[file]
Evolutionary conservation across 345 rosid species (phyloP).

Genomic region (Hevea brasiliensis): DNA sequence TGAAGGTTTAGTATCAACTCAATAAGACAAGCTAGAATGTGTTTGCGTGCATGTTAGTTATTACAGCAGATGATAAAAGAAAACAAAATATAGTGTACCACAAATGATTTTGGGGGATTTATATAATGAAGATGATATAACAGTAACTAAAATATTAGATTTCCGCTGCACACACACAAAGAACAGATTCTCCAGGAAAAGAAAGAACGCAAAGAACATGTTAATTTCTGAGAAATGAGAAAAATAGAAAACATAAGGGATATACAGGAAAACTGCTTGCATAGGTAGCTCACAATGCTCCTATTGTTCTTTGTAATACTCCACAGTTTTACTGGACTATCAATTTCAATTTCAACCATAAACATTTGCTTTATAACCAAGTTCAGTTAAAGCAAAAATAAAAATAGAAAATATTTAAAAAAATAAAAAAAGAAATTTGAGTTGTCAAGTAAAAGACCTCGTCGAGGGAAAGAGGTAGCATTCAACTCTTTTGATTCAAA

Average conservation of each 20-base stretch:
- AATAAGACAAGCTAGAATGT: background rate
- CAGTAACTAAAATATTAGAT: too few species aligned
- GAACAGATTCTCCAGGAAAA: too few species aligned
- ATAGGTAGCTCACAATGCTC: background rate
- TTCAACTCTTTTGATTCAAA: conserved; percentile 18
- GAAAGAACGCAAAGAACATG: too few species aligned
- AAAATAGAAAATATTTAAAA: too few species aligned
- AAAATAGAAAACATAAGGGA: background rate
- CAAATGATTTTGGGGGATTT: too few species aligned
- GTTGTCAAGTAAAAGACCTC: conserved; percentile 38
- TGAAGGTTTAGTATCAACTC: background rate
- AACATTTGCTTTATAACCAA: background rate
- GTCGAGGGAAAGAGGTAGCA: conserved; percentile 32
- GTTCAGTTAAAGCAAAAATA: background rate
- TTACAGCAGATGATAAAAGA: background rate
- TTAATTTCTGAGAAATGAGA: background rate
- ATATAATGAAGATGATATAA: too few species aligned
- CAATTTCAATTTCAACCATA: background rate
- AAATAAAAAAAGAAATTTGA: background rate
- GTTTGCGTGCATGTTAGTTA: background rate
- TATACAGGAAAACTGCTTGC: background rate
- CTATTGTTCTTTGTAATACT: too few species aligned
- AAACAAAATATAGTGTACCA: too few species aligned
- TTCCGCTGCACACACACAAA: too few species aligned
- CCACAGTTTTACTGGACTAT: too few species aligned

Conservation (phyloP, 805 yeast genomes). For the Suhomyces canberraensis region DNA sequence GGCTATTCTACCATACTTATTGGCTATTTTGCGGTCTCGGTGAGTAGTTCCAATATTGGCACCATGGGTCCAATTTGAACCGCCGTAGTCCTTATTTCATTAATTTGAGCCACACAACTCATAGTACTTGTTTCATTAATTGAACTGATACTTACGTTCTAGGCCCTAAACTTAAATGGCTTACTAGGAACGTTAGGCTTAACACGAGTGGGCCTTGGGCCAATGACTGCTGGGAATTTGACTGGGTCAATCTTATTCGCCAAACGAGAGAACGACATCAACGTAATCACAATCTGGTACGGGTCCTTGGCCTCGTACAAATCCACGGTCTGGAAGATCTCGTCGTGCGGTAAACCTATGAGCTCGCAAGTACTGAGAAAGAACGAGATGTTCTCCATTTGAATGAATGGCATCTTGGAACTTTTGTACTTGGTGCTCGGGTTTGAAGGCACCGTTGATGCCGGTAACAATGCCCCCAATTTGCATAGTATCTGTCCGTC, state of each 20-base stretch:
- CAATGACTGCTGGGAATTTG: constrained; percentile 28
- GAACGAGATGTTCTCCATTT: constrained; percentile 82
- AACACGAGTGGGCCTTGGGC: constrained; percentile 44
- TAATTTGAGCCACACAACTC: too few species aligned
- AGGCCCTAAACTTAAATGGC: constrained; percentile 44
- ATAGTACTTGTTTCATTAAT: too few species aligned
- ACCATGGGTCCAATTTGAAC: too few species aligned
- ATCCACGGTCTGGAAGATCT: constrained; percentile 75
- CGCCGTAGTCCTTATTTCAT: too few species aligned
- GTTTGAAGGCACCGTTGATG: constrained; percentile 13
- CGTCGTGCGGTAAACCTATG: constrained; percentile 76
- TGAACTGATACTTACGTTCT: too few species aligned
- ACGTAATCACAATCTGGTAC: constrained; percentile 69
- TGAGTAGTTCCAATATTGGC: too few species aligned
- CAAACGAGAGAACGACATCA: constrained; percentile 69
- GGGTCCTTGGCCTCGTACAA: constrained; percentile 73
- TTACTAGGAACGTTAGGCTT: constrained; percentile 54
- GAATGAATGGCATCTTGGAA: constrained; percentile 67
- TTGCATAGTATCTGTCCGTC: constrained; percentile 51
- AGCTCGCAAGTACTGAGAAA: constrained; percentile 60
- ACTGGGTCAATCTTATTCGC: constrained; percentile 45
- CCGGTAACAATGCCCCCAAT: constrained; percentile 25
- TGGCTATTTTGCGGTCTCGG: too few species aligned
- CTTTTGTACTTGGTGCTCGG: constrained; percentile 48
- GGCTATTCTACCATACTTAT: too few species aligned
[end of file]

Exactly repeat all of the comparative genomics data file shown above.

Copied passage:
Evolutionary conservation across 345 rosid species (phyloP).

Genomic region (Hevea brasiliensis): DNA sequence TGAAGGTTTAGTATCAACTCAATAAGACAAGCTAGAATGTGTTTGCGTGCATGTTAGTTATTACAGCAGATGATAAAAGAAAACAAAATATAGTGTACCACAAATGATTTTGGGGGATTTATATAATGAAGATGATATAACAGTAACTAAAATATTAGATTTCCGCTGCACACACACAAAGAACAGATTCTCCAGGAAAAGAAAGAACGCAAAGAACATGTTAATTTCTGAGAAATGAGAAAAATAGAAAACATAAGGGATATACAGGAAAACTGCTTGCATAGGTAGCTCACAATGCTCCTATTGTTCTTTGTAATACTCCACAGTTTTACTGGACTATCAATTTCAATTTCAACCATAAACATTTGCTTTATAACCAAGTTCAGTTAAAGCAAAAATAAAAATAGAAAATATTTAAAAAAATAAAAAAAGAAATTTGAGTTGTCAAGTAAAAGACCTCGTCGAGGGAAAGAGGTAGCATTCAACTCTTTTGATTCAAA

Average conservation of each 20-base stretch:
- AATAAGACAAGCTAGAATGT: background rate
- CAGTAACTAAAATATTAGAT: too few species aligned
- GAACAGATTCTCCAGGAAAA: too few species aligned
- ATAGGTAGCTCACAATGCTC: background rate
- TTCAACTCTTTTGATTCAAA: conserved; percentile 18
- GAAAGAACGCAAAGAACATG: too few species aligned
- AAAATAGAAAATATTTAAAA: too few species aligned
- AAAATAGAAAACATAAGGGA: background rate
- CAAATGATTTTGGGGGATTT: too few species aligned
- GTTGTCAAGTAAAAGACCTC: conserved; percentile 38
- TGAAGGTTTAGTATCAACTC: background rate
- AACATTTGCTTTATAACCAA: background rate
- GTCGAGGGAAAGAGGTAGCA: conserved; percentile 32
- GTTCAGTTAAAGCAAAAATA: background rate
- TTACAGCAGATGATAAAAGA: background rate
- TTAATTTCTGAGAAATGAGA: background rate
- ATATAATGAAGATGATATAA: too few species aligned
- CAATTTCAATTTCAACCATA: background rate
- AAATAAAAAAAGAAATTTGA: background rate
- GTTTGCGTGCATGTTAGTTA: background rate
- TATACAGGAAAACTGCTTGC: background rate
- CTATTGTTCTTTGTAATACT: too few species aligned
- AAACAAAATATAGTGTACCA: too few species aligned
- TTCCGCTGCACACACACAAA: too few species aligned
- CCACAGTTTTACTGGACTAT: too few species aligned

Conservation (phyloP, 805 yeast genomes). For the Suhomyces canberraensis region DNA sequence GGCTATTCTACCATACTTATTGGCTATTTTGCGGTCTCGGTGAGTAGTTCCAATATTGGCACCATGGGTCCAATTTGAACCGCCGTAGTCCTTATTTCATTAATTTGAGCCACACAACTCATAGTACTTGTTTCATTAATTGAACTGATACTTACGTTCTAGGCCCTAAACTTAAATGGCTTACTAGGAACGTTAGGCTTAACACGAGTGGGCCTTGGGCCAATGACTGCTGGGAATTTGACTGGGTCAATCTTATTCGCCAAACGAGAGAACGACATCAACGTAATCACAATCTGGTACGGGTCCTTGGCCTCGTACAAATCCACGGTCTGGAAGATCTCGTCGTGCGGTAAACCTATGAGCTCGCAAGTACTGAGAAAGAACGAGATGTTCTCCATTTGAATGAATGGCATCTTGGAACTTTTGTACTTGGTGCTCGGGTTTGAAGGCACCGTTGATGCCGGTAACAATGCCCCCAATTTGCATAGTATCTGTCCGTC, state of each 20-base stretch:
- CAATGACTGCTGGGAATTTG: constrained; percentile 28
- GAACGAGATGTTCTCCATTT: constrained; percentile 82
- AACACGAGTGGGCCTTGGGC: constrained; percentile 44
- TAATTTGAGCCACACAACTC: too few species aligned
- AGGCCCTAAACTTAAATGGC: constrained; percentile 44
- ATAGTACTTGTTTCATTAAT: too few species aligned
- ACCATGGGTCCAATTTGAAC: too few species aligned
- ATCCACGGTCTGGAAGATCT: constrained; percentile 75
- CGCCGTAGTCCTTATTTCAT: too few species aligned
- GTTTGAAGGCACCGTTGATG: constrained; percentile 13
- CGTCGTGCGGTAAACCTATG: constrained; percentile 76
- TGAACTGATACTTACGTTCT: too few species aligned
- ACGTAATCACAATCTGGTAC: constrained; percentile 69
- TGAGTAGTTCCAATATTGGC: too few species aligned
- CAAACGAGAGAACGACATCA: constrained; percentile 69
- GGGTCCTTGGCCTCGTACAA: constrained; percentile 73
- TTACTAGGAACGTTAGGCTT: constrained; percentile 54
- GAATGAATGGCATCTTGGAA: constrained; percentile 67
- TTGCATAGTATCTGTCCGTC: constrained; percentile 51
- AGCTCGCAAGTACTGAGAAA: constrained; percentile 60
- ACTGGGTCAATCTTATTCGC: constrained; percentile 45
- CCGGTAACAATGCCCCCAAT: constrained; percentile 25
- TGGCTATTTTGCGGTCTCGG: too few species aligned
- CTTTTGTACTTGGTGCTCGG: constrained; percentile 48
- GGCTATTCTACCATACTTAT: too few species aligned